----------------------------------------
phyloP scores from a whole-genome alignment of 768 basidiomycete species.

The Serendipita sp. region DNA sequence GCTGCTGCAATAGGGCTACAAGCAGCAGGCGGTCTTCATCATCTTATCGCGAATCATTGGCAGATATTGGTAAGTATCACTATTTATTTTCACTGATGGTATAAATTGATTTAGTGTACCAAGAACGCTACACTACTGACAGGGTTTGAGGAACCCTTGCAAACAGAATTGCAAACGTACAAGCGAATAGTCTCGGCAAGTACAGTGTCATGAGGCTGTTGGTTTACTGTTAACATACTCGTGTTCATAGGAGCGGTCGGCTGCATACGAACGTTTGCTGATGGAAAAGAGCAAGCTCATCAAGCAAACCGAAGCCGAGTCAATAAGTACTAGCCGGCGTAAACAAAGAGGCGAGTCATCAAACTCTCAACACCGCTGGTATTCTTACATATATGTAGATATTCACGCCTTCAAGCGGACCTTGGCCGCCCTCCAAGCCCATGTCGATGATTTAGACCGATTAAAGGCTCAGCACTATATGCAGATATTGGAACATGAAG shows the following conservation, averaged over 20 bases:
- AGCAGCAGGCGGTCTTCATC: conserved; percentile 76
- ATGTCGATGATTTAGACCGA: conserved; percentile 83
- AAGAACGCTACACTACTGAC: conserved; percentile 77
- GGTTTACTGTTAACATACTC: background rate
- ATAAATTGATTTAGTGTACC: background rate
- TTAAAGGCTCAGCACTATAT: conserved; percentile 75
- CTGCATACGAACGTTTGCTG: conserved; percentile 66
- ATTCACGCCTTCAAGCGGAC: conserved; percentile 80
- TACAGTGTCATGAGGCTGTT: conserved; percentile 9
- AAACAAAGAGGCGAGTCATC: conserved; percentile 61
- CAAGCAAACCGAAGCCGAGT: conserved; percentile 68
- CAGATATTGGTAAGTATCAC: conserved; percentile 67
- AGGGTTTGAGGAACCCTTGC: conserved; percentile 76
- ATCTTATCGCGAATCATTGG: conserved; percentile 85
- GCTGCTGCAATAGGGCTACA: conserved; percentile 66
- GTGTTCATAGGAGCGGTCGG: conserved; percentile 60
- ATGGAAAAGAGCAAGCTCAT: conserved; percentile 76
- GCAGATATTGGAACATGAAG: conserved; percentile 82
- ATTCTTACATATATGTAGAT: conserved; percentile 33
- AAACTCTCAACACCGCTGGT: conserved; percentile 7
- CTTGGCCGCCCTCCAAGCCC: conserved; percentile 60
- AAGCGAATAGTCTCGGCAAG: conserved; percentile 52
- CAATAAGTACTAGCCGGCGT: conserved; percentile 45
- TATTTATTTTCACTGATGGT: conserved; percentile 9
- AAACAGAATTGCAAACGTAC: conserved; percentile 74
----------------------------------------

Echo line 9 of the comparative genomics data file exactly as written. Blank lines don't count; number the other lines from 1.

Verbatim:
- CTGCATACGAACGTTTGCTG: conserved; percentile 66